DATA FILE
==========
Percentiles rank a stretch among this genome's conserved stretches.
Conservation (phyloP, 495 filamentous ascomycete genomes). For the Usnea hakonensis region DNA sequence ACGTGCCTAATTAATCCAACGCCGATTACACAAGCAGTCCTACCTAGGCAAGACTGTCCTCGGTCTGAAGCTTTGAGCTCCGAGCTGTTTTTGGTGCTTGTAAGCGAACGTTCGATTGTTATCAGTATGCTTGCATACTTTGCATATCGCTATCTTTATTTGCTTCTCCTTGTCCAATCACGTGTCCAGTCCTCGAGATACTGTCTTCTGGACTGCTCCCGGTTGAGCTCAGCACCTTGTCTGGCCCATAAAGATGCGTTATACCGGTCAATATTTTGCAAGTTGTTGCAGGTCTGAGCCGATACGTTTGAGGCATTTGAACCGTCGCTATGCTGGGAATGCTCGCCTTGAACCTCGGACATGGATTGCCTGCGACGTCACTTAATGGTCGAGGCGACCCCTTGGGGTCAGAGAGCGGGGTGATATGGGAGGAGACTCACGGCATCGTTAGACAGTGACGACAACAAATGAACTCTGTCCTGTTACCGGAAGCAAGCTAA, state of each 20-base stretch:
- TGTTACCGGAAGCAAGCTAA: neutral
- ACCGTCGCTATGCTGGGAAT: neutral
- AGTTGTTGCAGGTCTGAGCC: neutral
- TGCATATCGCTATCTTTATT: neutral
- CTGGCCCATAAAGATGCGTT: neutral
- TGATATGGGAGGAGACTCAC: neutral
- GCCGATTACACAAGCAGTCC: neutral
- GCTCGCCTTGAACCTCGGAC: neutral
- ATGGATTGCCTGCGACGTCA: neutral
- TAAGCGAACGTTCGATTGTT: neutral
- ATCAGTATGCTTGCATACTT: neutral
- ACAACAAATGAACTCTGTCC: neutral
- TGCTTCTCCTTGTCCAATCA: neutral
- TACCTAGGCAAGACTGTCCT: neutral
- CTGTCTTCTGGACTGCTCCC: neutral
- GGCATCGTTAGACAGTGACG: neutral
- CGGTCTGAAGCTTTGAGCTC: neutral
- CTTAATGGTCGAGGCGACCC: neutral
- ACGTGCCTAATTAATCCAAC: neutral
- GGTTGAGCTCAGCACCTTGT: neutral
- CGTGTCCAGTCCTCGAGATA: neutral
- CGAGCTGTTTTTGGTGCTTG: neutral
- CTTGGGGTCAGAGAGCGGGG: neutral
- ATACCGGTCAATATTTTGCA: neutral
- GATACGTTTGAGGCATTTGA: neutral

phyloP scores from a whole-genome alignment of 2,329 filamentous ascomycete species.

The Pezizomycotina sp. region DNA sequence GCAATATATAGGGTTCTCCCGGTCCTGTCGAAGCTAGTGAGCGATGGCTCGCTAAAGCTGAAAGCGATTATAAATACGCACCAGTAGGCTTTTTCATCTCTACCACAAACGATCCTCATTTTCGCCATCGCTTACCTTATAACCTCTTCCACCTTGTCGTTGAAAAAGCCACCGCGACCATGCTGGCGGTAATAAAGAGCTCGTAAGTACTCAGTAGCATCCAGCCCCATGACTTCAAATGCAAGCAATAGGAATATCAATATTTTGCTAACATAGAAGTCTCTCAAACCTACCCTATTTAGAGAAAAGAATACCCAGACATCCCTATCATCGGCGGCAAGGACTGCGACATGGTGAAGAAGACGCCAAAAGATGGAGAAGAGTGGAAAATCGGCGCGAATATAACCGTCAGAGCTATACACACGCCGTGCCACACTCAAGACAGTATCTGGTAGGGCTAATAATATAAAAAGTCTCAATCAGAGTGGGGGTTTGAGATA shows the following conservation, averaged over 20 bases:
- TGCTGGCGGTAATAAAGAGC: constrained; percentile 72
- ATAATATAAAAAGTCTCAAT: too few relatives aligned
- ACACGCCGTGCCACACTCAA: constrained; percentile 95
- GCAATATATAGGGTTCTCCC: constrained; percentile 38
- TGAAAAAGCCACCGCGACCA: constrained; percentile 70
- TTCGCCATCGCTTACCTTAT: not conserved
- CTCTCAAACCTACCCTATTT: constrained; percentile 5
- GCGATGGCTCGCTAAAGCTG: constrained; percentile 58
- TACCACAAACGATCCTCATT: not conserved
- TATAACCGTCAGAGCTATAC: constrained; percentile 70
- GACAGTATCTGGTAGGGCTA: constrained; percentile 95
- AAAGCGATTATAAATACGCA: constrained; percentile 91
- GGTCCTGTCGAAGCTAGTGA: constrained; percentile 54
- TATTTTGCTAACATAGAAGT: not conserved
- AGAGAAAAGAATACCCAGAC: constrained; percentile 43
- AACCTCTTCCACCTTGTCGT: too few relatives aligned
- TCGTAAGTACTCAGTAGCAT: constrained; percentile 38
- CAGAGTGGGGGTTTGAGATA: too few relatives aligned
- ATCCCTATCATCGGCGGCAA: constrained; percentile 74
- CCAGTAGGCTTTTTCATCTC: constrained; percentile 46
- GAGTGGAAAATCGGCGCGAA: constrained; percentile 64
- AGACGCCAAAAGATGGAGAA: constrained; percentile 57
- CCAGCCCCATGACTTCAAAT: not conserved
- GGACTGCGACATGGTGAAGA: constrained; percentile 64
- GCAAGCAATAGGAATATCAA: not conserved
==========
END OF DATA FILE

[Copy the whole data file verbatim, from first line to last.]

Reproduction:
Percentiles rank a stretch among this genome's conserved stretches.
Conservation (phyloP, 495 filamentous ascomycete genomes). For the Usnea hakonensis region DNA sequence ACGTGCCTAATTAATCCAACGCCGATTACACAAGCAGTCCTACCTAGGCAAGACTGTCCTCGGTCTGAAGCTTTGAGCTCCGAGCTGTTTTTGGTGCTTGTAAGCGAACGTTCGATTGTTATCAGTATGCTTGCATACTTTGCATATCGCTATCTTTATTTGCTTCTCCTTGTCCAATCACGTGTCCAGTCCTCGAGATACTGTCTTCTGGACTGCTCCCGGTTGAGCTCAGCACCTTGTCTGGCCCATAAAGATGCGTTATACCGGTCAATATTTTGCAAGTTGTTGCAGGTCTGAGCCGATACGTTTGAGGCATTTGAACCGTCGCTATGCTGGGAATGCTCGCCTTGAACCTCGGACATGGATTGCCTGCGACGTCACTTAATGGTCGAGGCGACCCCTTGGGGTCAGAGAGCGGGGTGATATGGGAGGAGACTCACGGCATCGTTAGACAGTGACGACAACAAATGAACTCTGTCCTGTTACCGGAAGCAAGCTAA, state of each 20-base stretch:
- TGTTACCGGAAGCAAGCTAA: neutral
- ACCGTCGCTATGCTGGGAAT: neutral
- AGTTGTTGCAGGTCTGAGCC: neutral
- TGCATATCGCTATCTTTATT: neutral
- CTGGCCCATAAAGATGCGTT: neutral
- TGATATGGGAGGAGACTCAC: neutral
- GCCGATTACACAAGCAGTCC: neutral
- GCTCGCCTTGAACCTCGGAC: neutral
- ATGGATTGCCTGCGACGTCA: neutral
- TAAGCGAACGTTCGATTGTT: neutral
- ATCAGTATGCTTGCATACTT: neutral
- ACAACAAATGAACTCTGTCC: neutral
- TGCTTCTCCTTGTCCAATCA: neutral
- TACCTAGGCAAGACTGTCCT: neutral
- CTGTCTTCTGGACTGCTCCC: neutral
- GGCATCGTTAGACAGTGACG: neutral
- CGGTCTGAAGCTTTGAGCTC: neutral
- CTTAATGGTCGAGGCGACCC: neutral
- ACGTGCCTAATTAATCCAAC: neutral
- GGTTGAGCTCAGCACCTTGT: neutral
- CGTGTCCAGTCCTCGAGATA: neutral
- CGAGCTGTTTTTGGTGCTTG: neutral
- CTTGGGGTCAGAGAGCGGGG: neutral
- ATACCGGTCAATATTTTGCA: neutral
- GATACGTTTGAGGCATTTGA: neutral

phyloP scores from a whole-genome alignment of 2,329 filamentous ascomycete species.

The Pezizomycotina sp. region DNA sequence GCAATATATAGGGTTCTCCCGGTCCTGTCGAAGCTAGTGAGCGATGGCTCGCTAAAGCTGAAAGCGATTATAAATACGCACCAGTAGGCTTTTTCATCTCTACCACAAACGATCCTCATTTTCGCCATCGCTTACCTTATAACCTCTTCCACCTTGTCGTTGAAAAAGCCACCGCGACCATGCTGGCGGTAATAAAGAGCTCGTAAGTACTCAGTAGCATCCAGCCCCATGACTTCAAATGCAAGCAATAGGAATATCAATATTTTGCTAACATAGAAGTCTCTCAAACCTACCCTATTTAGAGAAAAGAATACCCAGACATCCCTATCATCGGCGGCAAGGACTGCGACATGGTGAAGAAGACGCCAAAAGATGGAGAAGAGTGGAAAATCGGCGCGAATATAACCGTCAGAGCTATACACACGCCGTGCCACACTCAAGACAGTATCTGGTAGGGCTAATAATATAAAAAGTCTCAATCAGAGTGGGGGTTTGAGATA shows the following conservation, averaged over 20 bases:
- TGCTGGCGGTAATAAAGAGC: constrained; percentile 72
- ATAATATAAAAAGTCTCAAT: too few relatives aligned
- ACACGCCGTGCCACACTCAA: constrained; percentile 95
- GCAATATATAGGGTTCTCCC: constrained; percentile 38
- TGAAAAAGCCACCGCGACCA: constrained; percentile 70
- TTCGCCATCGCTTACCTTAT: not conserved
- CTCTCAAACCTACCCTATTT: constrained; percentile 5
- GCGATGGCTCGCTAAAGCTG: constrained; percentile 58
- TACCACAAACGATCCTCATT: not conserved
- TATAACCGTCAGAGCTATAC: constrained; percentile 70
- GACAGTATCTGGTAGGGCTA: constrained; percentile 95
- AAAGCGATTATAAATACGCA: constrained; percentile 91
- GGTCCTGTCGAAGCTAGTGA: constrained; percentile 54
- TATTTTGCTAACATAGAAGT: not conserved
- AGAGAAAAGAATACCCAGAC: constrained; percentile 43
- AACCTCTTCCACCTTGTCGT: too few relatives aligned
- TCGTAAGTACTCAGTAGCAT: constrained; percentile 38
- CAGAGTGGGGGTTTGAGATA: too few relatives aligned
- ATCCCTATCATCGGCGGCAA: constrained; percentile 74
- CCAGTAGGCTTTTTCATCTC: constrained; percentile 46
- GAGTGGAAAATCGGCGCGAA: constrained; percentile 64
- AGACGCCAAAAGATGGAGAA: constrained; percentile 57
- CCAGCCCCATGACTTCAAAT: not conserved
- GGACTGCGACATGGTGAAGA: constrained; percentile 64
- GCAAGCAATAGGAATATCAA: not conserved